Bankruptcy and Liquidation Auctions in the UK

Bankruptcy is a legal status of an individual or a company if he is unable to repay its debts to creditors. As per financial terminology, many people also refer bankruptcy as insolvency. Both these terms mean the same with a little difference. The main difference between the two is that in insolvency, legal courts are not involved and the status is not binding. However, in some countries like in UK, the legal terms of bankruptcy remains insolvency. So it is safe to refer bankruptcy as insolvency in these countries.

The main reasons why insolvency happens and may be followed by bankruptcy are poor management, sudden shifts within the market of activity or radical changes within the economy or laws. The road to bankruptcy may be long but when it occurs, the company in trouble may be subject to a variety of steps in order to ensure that all the stakeholders will be able to receive the debts they are owed. This includes not only the main creditors (such as banks and other financial institutions, the state and so on), but also the suppliers, the employees and others.
When a company declares (or is declared) bankrupt, in the UK it falls under the insolvency act that allows for several courses of action.

A common course of action entails debt restructuring, which involves the creditors agreeing to a structure of repayments favorable to the debtor and one that the debtor can follow. This usually comes with a set of conditions that the debtor must follow in order to prove it can raise the money to follow the repayments. These conditions (often involving severe restructuring, cost cutting measures and so on) can be done either by the current management or under the management of an Administrator (as specified in the insolvency Act of 1986). The Administrator usually proceeds to find new capital to power up the business, sell it entirely to new owners who have the funds to run it or split it into more manageable units that can be sold separately or otherwise liquidated.
The last resort in the arsenal of measures regarding bankruptcy is liquidation. When liquidation is required, the company halts its activity and its properties and assets are redistributed. In the UK, this process is also known as dissolution, although technically this is the name for the last step in the process of liquidation.

Sometimes, liquidation is voluntary and it can happen when the shareholders decide it is in their best interest to try to sell out the assets (this may happen, for example, when trying other solutions would incur greater costs, making any other choice unsustainable). Other times, the debtors may handle the liquidation in their own interest, trying to redistribute the assets in order to cover debts owed to them (like foreclosing in the wake of a default).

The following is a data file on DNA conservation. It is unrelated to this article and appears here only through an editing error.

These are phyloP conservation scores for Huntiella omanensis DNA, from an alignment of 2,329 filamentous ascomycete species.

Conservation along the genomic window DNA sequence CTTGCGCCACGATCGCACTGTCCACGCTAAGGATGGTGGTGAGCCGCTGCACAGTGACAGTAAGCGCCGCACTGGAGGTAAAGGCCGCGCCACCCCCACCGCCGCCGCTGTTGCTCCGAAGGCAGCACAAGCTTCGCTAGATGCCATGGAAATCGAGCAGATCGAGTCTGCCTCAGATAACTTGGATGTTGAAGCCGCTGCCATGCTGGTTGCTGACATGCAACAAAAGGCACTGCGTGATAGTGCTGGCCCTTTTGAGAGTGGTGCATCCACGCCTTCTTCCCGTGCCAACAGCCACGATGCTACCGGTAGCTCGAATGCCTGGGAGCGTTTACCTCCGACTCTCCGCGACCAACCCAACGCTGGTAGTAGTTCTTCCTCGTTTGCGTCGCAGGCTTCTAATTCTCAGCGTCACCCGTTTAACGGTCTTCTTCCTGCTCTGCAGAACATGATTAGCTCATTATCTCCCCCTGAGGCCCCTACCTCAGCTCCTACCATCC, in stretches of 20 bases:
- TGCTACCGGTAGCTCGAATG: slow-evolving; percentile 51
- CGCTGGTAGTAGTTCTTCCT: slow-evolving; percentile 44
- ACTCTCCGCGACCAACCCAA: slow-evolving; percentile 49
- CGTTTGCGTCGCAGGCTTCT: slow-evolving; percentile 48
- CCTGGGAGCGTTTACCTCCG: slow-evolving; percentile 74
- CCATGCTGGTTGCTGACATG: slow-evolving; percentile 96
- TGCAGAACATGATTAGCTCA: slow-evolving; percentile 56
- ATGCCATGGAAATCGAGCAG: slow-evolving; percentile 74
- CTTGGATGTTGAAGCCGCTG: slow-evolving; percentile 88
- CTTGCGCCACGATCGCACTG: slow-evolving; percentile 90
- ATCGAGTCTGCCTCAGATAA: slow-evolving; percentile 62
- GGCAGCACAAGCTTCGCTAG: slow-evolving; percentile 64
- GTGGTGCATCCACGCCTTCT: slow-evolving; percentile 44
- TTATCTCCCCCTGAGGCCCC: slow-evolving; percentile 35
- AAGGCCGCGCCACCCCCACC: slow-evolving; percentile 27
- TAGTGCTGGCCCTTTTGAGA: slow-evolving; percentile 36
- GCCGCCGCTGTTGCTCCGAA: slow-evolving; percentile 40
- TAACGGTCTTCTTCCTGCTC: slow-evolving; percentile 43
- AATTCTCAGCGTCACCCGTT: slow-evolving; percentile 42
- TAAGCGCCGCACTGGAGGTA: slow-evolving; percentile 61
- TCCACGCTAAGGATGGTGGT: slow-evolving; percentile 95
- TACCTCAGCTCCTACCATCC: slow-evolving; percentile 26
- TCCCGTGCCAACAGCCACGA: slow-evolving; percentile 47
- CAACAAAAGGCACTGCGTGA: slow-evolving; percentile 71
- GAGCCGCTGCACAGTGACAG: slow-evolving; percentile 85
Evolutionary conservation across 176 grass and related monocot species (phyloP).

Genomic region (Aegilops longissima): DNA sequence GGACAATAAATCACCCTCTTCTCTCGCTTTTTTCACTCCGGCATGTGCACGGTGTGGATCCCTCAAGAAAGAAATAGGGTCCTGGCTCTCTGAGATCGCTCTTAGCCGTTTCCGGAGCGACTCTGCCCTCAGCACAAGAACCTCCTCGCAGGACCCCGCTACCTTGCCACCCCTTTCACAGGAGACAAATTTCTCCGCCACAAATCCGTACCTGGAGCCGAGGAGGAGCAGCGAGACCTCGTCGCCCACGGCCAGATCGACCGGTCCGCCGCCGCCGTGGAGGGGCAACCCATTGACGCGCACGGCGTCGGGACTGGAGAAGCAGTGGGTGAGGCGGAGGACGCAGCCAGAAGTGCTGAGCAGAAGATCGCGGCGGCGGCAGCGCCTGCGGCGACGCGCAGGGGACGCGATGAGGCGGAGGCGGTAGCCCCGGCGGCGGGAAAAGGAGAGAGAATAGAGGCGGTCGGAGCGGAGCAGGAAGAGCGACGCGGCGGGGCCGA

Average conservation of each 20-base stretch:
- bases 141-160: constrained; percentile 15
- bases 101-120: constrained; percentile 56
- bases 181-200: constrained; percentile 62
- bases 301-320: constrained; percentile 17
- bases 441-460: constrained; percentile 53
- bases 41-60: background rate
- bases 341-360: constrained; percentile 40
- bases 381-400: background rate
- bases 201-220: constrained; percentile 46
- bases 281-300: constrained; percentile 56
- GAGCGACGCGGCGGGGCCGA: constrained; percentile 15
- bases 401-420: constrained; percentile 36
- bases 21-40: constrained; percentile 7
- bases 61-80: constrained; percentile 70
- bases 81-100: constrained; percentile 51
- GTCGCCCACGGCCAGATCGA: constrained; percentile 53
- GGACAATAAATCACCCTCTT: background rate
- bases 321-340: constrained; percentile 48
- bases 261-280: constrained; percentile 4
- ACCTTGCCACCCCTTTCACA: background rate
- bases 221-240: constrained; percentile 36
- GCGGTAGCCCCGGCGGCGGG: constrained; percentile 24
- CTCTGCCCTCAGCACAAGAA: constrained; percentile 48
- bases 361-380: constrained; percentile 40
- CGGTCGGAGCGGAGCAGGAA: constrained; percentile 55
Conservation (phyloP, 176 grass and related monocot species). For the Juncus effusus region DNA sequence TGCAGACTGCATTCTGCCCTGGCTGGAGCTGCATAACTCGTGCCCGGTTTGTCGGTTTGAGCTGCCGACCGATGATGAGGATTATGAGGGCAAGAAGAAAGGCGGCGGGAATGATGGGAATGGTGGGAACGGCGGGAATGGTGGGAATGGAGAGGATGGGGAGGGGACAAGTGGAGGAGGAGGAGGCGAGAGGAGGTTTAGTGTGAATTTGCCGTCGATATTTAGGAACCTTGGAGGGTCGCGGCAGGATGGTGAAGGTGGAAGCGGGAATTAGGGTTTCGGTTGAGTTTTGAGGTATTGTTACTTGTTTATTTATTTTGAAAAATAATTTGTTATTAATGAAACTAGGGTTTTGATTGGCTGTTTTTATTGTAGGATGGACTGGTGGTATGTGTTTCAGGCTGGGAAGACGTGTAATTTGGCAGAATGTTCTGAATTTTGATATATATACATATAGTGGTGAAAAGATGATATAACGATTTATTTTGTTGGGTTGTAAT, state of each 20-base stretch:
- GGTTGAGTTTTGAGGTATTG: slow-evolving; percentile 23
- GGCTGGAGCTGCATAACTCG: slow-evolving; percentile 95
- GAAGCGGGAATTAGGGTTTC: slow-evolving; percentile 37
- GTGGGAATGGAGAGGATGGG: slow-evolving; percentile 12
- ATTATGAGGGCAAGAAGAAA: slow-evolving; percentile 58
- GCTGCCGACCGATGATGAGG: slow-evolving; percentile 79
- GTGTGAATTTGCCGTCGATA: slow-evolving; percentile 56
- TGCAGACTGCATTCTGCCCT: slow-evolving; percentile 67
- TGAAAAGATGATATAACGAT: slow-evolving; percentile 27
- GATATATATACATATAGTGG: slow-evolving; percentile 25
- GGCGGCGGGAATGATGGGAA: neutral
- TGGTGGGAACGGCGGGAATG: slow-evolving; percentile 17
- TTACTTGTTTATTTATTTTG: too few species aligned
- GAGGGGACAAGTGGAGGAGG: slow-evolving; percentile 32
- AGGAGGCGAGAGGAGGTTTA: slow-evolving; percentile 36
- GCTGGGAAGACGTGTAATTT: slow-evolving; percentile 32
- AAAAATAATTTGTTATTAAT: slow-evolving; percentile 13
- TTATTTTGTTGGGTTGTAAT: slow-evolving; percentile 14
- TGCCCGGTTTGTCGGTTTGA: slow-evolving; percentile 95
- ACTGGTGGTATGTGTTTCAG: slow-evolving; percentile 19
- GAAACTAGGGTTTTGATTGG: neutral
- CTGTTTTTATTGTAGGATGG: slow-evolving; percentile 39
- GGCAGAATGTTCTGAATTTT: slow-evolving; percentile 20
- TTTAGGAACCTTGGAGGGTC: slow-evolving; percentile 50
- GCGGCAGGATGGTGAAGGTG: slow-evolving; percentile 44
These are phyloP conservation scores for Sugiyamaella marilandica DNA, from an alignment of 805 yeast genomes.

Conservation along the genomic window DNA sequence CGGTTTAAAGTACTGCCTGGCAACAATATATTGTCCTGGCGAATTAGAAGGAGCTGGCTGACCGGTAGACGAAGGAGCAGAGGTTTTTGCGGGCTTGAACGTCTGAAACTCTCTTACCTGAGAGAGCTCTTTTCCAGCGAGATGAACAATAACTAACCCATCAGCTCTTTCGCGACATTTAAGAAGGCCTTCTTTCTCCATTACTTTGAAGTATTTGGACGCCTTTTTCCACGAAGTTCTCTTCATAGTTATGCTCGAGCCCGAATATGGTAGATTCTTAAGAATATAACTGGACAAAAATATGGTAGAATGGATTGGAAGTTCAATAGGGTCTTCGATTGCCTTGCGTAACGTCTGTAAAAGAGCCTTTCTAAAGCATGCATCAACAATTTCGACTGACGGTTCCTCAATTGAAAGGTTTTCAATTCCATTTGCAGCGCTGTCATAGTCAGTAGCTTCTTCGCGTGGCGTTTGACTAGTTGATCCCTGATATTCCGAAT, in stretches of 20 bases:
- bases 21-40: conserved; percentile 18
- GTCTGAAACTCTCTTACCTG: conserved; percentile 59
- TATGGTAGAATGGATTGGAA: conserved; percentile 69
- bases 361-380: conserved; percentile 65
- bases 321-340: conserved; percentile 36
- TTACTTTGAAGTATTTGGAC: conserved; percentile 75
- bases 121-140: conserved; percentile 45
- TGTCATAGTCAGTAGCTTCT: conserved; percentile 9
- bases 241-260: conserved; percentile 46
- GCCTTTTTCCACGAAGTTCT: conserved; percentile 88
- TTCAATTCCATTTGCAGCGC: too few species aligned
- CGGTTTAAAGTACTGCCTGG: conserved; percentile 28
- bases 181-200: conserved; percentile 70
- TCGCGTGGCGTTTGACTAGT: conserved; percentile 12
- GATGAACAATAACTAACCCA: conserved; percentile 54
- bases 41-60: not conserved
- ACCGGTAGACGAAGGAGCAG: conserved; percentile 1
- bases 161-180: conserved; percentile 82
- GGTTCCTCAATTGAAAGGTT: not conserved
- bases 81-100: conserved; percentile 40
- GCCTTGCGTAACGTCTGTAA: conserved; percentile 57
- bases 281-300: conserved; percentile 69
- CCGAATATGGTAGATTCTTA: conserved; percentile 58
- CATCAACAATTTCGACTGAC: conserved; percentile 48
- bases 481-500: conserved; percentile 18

One of the means by which liquidation takes place is an auction. Sites such as AuctionNews.co.uk have as main object of activity following insolvency processes and liquidation auctions. At such an liquidation auction, various assets of a company are auctioned off. This may include office buildings, cars, various equipments, any land or property owned by the company but may also include in some instances contracts fulfilled by the company or even pieces of intellectual property such as patents.

Liquidation auctions have as object the fulfillment of claims by various stakeholders. The first claim that has priority is the liquidator himself. Whatever costs he may have incurred must be covered through the liquidation process and the liquidation auctions are the main means of achieving this. Then comes the creditors with a fixed charged (typically suppliers but also banks). Next comes the administration's costs if the liquidation takes places while the company was under administration (this can also happen if the administration process fails to restore the company to profit).

The list of claims continues with the social obligations. Salaries for employers, benefits, insurances, wages, all these need to be taken into account with the one reserve that benefits of managers may be subject to commonly agreed limitations. Retrenchment payments, leave payments and any other kinds of payments owed to or with respect to employees also fall here. Lastly, we find creditors with a floating charge over assets as well as unsecured creditors.

A liquidation auction cannot guarantee that all assets will be sold, neither that all claims will be fulfilled. At dissolution, both claims and assets may be written off if for some reason no other way of dealing with them has been found. Today, online liquidation auctions are tremendously popular and have a higher success rate than classic auctions.

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